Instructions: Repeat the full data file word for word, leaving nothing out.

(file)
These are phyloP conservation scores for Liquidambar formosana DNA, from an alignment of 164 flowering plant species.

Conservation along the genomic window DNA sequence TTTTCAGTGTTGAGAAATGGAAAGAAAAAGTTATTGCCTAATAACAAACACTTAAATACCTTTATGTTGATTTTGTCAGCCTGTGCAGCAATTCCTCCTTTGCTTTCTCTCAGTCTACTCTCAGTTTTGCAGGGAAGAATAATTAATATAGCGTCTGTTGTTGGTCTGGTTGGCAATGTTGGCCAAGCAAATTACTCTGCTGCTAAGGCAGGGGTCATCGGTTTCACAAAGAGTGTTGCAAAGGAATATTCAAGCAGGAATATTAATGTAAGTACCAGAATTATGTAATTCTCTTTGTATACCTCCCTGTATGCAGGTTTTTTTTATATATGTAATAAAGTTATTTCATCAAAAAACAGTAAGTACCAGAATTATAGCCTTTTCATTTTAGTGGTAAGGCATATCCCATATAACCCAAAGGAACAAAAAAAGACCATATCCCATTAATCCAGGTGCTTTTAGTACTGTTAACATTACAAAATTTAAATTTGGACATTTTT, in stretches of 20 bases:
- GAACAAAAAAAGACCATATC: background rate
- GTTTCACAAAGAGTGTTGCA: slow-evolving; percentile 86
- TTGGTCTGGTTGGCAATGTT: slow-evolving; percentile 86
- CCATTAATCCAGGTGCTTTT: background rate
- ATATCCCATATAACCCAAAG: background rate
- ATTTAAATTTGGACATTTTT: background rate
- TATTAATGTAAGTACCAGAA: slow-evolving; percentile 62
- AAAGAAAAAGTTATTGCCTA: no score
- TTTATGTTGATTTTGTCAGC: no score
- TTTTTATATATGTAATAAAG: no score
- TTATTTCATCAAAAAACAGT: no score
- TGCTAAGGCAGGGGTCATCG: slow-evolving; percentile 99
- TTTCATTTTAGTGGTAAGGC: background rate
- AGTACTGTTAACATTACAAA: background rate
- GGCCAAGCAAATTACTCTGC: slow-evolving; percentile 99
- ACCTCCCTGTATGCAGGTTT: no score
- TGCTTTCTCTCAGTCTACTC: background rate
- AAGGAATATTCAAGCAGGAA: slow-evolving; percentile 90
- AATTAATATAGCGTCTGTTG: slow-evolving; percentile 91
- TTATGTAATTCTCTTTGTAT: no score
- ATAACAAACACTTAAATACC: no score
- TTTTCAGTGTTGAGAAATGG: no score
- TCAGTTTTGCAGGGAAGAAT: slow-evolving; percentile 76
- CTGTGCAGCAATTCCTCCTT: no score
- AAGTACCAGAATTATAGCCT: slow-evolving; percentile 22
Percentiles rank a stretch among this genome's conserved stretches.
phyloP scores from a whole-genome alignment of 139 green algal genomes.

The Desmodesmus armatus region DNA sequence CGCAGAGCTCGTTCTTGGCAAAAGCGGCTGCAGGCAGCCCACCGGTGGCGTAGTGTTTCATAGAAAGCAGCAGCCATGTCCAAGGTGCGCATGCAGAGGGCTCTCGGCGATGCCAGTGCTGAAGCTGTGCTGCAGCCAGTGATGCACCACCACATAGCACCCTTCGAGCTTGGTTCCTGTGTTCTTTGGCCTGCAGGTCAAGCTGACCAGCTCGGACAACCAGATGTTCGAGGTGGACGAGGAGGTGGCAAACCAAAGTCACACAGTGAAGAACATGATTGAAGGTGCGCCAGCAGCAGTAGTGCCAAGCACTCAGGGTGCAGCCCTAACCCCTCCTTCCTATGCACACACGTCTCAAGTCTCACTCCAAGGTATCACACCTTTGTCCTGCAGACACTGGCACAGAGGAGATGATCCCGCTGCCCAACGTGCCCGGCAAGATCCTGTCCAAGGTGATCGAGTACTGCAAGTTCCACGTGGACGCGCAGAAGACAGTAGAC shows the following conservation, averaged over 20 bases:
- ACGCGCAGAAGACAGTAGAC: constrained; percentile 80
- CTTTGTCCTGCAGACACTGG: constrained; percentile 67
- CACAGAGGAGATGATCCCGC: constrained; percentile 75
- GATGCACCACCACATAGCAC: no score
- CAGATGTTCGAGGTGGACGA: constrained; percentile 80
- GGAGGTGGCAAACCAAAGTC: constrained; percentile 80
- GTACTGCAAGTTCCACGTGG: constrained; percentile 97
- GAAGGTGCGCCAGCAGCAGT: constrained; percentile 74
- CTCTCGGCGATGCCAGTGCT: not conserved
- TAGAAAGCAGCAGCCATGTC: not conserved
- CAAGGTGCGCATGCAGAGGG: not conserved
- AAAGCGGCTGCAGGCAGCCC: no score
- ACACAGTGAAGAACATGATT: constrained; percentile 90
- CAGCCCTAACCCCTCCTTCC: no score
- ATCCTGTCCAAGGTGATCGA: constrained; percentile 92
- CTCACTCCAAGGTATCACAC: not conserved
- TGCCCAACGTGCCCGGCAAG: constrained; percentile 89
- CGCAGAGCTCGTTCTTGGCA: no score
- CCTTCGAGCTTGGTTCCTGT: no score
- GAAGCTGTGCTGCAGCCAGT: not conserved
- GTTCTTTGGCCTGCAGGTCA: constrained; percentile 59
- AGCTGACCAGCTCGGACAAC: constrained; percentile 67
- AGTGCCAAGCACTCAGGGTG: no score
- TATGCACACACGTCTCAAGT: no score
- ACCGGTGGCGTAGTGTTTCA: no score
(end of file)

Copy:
These are phyloP conservation scores for Liquidambar formosana DNA, from an alignment of 164 flowering plant species.

Conservation along the genomic window DNA sequence TTTTCAGTGTTGAGAAATGGAAAGAAAAAGTTATTGCCTAATAACAAACACTTAAATACCTTTATGTTGATTTTGTCAGCCTGTGCAGCAATTCCTCCTTTGCTTTCTCTCAGTCTACTCTCAGTTTTGCAGGGAAGAATAATTAATATAGCGTCTGTTGTTGGTCTGGTTGGCAATGTTGGCCAAGCAAATTACTCTGCTGCTAAGGCAGGGGTCATCGGTTTCACAAAGAGTGTTGCAAAGGAATATTCAAGCAGGAATATTAATGTAAGTACCAGAATTATGTAATTCTCTTTGTATACCTCCCTGTATGCAGGTTTTTTTTATATATGTAATAAAGTTATTTCATCAAAAAACAGTAAGTACCAGAATTATAGCCTTTTCATTTTAGTGGTAAGGCATATCCCATATAACCCAAAGGAACAAAAAAAGACCATATCCCATTAATCCAGGTGCTTTTAGTACTGTTAACATTACAAAATTTAAATTTGGACATTTTT, in stretches of 20 bases:
- GAACAAAAAAAGACCATATC: background rate
- GTTTCACAAAGAGTGTTGCA: slow-evolving; percentile 86
- TTGGTCTGGTTGGCAATGTT: slow-evolving; percentile 86
- CCATTAATCCAGGTGCTTTT: background rate
- ATATCCCATATAACCCAAAG: background rate
- ATTTAAATTTGGACATTTTT: background rate
- TATTAATGTAAGTACCAGAA: slow-evolving; percentile 62
- AAAGAAAAAGTTATTGCCTA: no score
- TTTATGTTGATTTTGTCAGC: no score
- TTTTTATATATGTAATAAAG: no score
- TTATTTCATCAAAAAACAGT: no score
- TGCTAAGGCAGGGGTCATCG: slow-evolving; percentile 99
- TTTCATTTTAGTGGTAAGGC: background rate
- AGTACTGTTAACATTACAAA: background rate
- GGCCAAGCAAATTACTCTGC: slow-evolving; percentile 99
- ACCTCCCTGTATGCAGGTTT: no score
- TGCTTTCTCTCAGTCTACTC: background rate
- AAGGAATATTCAAGCAGGAA: slow-evolving; percentile 90
- AATTAATATAGCGTCTGTTG: slow-evolving; percentile 91
- TTATGTAATTCTCTTTGTAT: no score
- ATAACAAACACTTAAATACC: no score
- TTTTCAGTGTTGAGAAATGG: no score
- TCAGTTTTGCAGGGAAGAAT: slow-evolving; percentile 76
- CTGTGCAGCAATTCCTCCTT: no score
- AAGTACCAGAATTATAGCCT: slow-evolving; percentile 22
Percentiles rank a stretch among this genome's conserved stretches.
phyloP scores from a whole-genome alignment of 139 green algal genomes.

The Desmodesmus armatus region DNA sequence CGCAGAGCTCGTTCTTGGCAAAAGCGGCTGCAGGCAGCCCACCGGTGGCGTAGTGTTTCATAGAAAGCAGCAGCCATGTCCAAGGTGCGCATGCAGAGGGCTCTCGGCGATGCCAGTGCTGAAGCTGTGCTGCAGCCAGTGATGCACCACCACATAGCACCCTTCGAGCTTGGTTCCTGTGTTCTTTGGCCTGCAGGTCAAGCTGACCAGCTCGGACAACCAGATGTTCGAGGTGGACGAGGAGGTGGCAAACCAAAGTCACACAGTGAAGAACATGATTGAAGGTGCGCCAGCAGCAGTAGTGCCAAGCACTCAGGGTGCAGCCCTAACCCCTCCTTCCTATGCACACACGTCTCAAGTCTCACTCCAAGGTATCACACCTTTGTCCTGCAGACACTGGCACAGAGGAGATGATCCCGCTGCCCAACGTGCCCGGCAAGATCCTGTCCAAGGTGATCGAGTACTGCAAGTTCCACGTGGACGCGCAGAAGACAGTAGAC shows the following conservation, averaged over 20 bases:
- ACGCGCAGAAGACAGTAGAC: constrained; percentile 80
- CTTTGTCCTGCAGACACTGG: constrained; percentile 67
- CACAGAGGAGATGATCCCGC: constrained; percentile 75
- GATGCACCACCACATAGCAC: no score
- CAGATGTTCGAGGTGGACGA: constrained; percentile 80
- GGAGGTGGCAAACCAAAGTC: constrained; percentile 80
- GTACTGCAAGTTCCACGTGG: constrained; percentile 97
- GAAGGTGCGCCAGCAGCAGT: constrained; percentile 74
- CTCTCGGCGATGCCAGTGCT: not conserved
- TAGAAAGCAGCAGCCATGTC: not conserved
- CAAGGTGCGCATGCAGAGGG: not conserved
- AAAGCGGCTGCAGGCAGCCC: no score
- ACACAGTGAAGAACATGATT: constrained; percentile 90
- CAGCCCTAACCCCTCCTTCC: no score
- ATCCTGTCCAAGGTGATCGA: constrained; percentile 92
- CTCACTCCAAGGTATCACAC: not conserved
- TGCCCAACGTGCCCGGCAAG: constrained; percentile 89
- CGCAGAGCTCGTTCTTGGCA: no score
- CCTTCGAGCTTGGTTCCTGT: no score
- GAAGCTGTGCTGCAGCCAGT: not conserved
- GTTCTTTGGCCTGCAGGTCA: constrained; percentile 59
- AGCTGACCAGCTCGGACAAC: constrained; percentile 67
- AGTGCCAAGCACTCAGGGTG: no score
- TATGCACACACGTCTCAAGT: no score
- ACCGGTGGCGTAGTGTTTCA: no score